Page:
The Art Collection

of the Ambassade hotel

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Brasserie Ambassade as seen from the Private Dining, with paintings by cobra artists adorning the walls and a view on Herengracht

COBRA ART

1948-1951


CoBrA (acronym for Copenhague, Bruxelles and Amsterdam) is the most important European avant-garde movement after World War II. About fifty experimental artists from all across the continent connected in 1948-1951 through a direct and spontaneous way of expressing. They recognized themselves in experimental art and the distinctive theories of the Danish, Belgian and Dutch founders: Art for everyone, by everyone. They wanted to take away from academicism and were inspired by children’s drawings, folk art and medieval frescoes. In short by all sorts of art outside the classical box. Together they formed an extensive movement, with many followers, manifestations, expressions and collaborations in all fields of the arts. Cobra has been and is extremely significant for both the Dutch and international art scene.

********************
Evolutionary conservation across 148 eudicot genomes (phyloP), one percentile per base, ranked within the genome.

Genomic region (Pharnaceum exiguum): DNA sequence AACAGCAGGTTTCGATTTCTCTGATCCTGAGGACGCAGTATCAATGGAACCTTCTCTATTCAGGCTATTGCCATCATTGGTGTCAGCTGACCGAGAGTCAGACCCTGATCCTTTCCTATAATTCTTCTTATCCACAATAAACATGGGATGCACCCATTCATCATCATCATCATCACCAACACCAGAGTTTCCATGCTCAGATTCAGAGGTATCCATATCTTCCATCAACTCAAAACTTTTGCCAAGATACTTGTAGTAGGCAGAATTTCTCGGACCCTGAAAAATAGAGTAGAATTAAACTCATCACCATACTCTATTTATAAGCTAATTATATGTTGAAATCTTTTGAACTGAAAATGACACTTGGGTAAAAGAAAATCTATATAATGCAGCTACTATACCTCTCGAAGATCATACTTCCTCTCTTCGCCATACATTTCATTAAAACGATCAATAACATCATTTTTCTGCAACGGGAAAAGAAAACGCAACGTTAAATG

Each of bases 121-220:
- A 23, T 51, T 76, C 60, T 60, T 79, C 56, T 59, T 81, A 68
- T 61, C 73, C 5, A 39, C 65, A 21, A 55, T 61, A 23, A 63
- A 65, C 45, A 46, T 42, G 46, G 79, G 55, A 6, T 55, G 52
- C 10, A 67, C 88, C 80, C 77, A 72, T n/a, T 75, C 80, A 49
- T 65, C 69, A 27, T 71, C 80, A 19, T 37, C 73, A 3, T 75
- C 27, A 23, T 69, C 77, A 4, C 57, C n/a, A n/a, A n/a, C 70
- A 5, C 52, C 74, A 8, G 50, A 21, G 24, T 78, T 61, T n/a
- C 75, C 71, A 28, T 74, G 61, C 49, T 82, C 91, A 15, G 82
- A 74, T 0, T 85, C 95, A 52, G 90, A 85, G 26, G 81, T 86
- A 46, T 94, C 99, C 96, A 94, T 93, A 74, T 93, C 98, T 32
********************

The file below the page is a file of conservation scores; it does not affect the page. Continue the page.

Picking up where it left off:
COBRA Archive


Amsterdam
Impressionists

approx. 1890-1915


The Amsterdam Impressionism was a late 19th, early 20th century art movement with similar notions as the well-known French Impressionism. Foremen Isaac Israëls and George Hendrik Breitner sought to capture “fast” moments from the Amsterdam city life, hence the name “Amsterdam Impressionists”. The corresponding quick pace of the emerging industrialization was a constant source of inspiration, underlined by the invention of photography. To grasp the idea of a snapshot, or the speed of a photograph, both artists radically cut their works of art. Breitner was even accused of not finishing his works, working in a style too impressionistic and sketch-like.